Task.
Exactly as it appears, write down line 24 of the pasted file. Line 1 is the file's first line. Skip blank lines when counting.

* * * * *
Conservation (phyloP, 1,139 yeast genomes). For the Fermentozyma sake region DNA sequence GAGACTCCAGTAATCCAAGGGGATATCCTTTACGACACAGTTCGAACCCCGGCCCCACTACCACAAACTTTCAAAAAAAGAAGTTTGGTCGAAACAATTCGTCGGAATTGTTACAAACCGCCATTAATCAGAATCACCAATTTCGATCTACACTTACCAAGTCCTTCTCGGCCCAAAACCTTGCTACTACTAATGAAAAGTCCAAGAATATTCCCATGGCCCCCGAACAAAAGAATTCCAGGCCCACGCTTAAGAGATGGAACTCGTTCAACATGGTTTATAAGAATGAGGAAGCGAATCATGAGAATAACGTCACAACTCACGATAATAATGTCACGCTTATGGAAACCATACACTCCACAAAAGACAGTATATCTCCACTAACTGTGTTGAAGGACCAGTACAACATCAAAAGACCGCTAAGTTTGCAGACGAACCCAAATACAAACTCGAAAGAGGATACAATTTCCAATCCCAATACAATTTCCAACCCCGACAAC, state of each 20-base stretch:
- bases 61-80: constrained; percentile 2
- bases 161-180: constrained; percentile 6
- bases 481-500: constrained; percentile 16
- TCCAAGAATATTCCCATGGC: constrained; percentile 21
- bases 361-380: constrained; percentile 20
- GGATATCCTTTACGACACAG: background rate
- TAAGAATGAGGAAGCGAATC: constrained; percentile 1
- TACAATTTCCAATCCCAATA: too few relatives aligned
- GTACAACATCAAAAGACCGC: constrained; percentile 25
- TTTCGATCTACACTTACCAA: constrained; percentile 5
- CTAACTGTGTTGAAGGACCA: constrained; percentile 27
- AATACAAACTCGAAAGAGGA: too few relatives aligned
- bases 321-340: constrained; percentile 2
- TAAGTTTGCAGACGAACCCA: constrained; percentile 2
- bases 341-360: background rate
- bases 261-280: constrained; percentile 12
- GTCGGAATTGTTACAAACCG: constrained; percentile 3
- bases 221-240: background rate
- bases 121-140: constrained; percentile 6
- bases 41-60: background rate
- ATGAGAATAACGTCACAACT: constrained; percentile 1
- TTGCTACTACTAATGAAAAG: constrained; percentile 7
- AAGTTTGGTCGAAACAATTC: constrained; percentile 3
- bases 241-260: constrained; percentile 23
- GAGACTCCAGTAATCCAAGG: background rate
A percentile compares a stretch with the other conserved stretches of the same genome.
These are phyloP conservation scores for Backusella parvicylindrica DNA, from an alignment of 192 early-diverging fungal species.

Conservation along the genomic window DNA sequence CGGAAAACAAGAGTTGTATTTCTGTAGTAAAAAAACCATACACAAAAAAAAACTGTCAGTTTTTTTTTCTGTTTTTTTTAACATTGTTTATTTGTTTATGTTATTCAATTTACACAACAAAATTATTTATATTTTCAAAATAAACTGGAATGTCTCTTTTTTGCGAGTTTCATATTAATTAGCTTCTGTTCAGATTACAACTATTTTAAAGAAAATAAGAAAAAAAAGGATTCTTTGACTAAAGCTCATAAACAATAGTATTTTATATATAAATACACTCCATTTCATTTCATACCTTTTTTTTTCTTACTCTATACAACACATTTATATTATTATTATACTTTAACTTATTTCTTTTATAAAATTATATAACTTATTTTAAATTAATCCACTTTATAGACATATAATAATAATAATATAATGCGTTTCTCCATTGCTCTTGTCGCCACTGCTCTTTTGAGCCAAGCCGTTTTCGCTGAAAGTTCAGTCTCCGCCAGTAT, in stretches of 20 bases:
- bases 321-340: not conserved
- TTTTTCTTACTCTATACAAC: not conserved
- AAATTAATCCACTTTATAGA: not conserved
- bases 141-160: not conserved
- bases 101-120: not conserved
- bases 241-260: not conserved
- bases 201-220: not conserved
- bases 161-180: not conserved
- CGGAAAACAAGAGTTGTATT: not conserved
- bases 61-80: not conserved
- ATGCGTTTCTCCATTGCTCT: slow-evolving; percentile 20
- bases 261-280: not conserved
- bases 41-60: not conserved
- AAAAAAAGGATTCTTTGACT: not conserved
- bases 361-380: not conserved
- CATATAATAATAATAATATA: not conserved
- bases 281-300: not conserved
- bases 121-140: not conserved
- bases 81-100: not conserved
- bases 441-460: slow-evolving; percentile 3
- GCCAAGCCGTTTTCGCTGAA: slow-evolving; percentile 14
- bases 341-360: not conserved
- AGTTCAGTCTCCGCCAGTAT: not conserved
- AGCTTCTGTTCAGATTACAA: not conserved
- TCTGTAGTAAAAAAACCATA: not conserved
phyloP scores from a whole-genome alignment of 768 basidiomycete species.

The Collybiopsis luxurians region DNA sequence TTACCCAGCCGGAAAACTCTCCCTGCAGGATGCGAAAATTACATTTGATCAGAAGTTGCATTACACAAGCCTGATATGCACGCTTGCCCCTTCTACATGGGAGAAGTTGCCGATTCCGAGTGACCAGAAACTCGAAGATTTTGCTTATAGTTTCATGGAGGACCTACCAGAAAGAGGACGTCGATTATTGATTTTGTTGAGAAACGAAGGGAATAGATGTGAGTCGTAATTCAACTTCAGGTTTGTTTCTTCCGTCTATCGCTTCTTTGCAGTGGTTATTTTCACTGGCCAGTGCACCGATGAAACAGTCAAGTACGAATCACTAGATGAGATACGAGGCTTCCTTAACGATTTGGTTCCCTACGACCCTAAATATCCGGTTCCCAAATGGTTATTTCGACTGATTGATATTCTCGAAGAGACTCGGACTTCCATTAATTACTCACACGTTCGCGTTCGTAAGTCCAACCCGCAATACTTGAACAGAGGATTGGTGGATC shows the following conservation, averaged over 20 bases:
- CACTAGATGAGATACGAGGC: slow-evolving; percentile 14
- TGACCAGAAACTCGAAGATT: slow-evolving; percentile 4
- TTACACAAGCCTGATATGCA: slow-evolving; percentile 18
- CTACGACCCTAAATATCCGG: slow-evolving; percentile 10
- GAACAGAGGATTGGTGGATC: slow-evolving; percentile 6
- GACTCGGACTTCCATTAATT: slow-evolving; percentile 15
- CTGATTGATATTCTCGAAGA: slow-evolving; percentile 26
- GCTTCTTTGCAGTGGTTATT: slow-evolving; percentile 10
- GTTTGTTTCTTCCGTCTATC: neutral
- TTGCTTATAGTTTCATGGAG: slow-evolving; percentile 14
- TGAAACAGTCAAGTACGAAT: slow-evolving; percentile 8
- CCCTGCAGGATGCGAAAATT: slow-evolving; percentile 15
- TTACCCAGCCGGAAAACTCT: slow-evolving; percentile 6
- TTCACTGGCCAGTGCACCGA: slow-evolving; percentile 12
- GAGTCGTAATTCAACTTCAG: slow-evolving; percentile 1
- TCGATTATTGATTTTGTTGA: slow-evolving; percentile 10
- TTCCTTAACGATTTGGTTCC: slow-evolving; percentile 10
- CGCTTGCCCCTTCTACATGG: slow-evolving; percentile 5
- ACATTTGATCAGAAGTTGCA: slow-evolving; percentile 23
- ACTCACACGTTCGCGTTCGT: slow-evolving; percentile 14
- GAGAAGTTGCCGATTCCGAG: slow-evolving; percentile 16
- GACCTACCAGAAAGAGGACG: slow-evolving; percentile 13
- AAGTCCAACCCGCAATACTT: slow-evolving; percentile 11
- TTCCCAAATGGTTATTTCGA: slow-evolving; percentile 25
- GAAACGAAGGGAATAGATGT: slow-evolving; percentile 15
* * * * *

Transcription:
- AAGTTTGGTCGAAACAATTC: constrained; percentile 3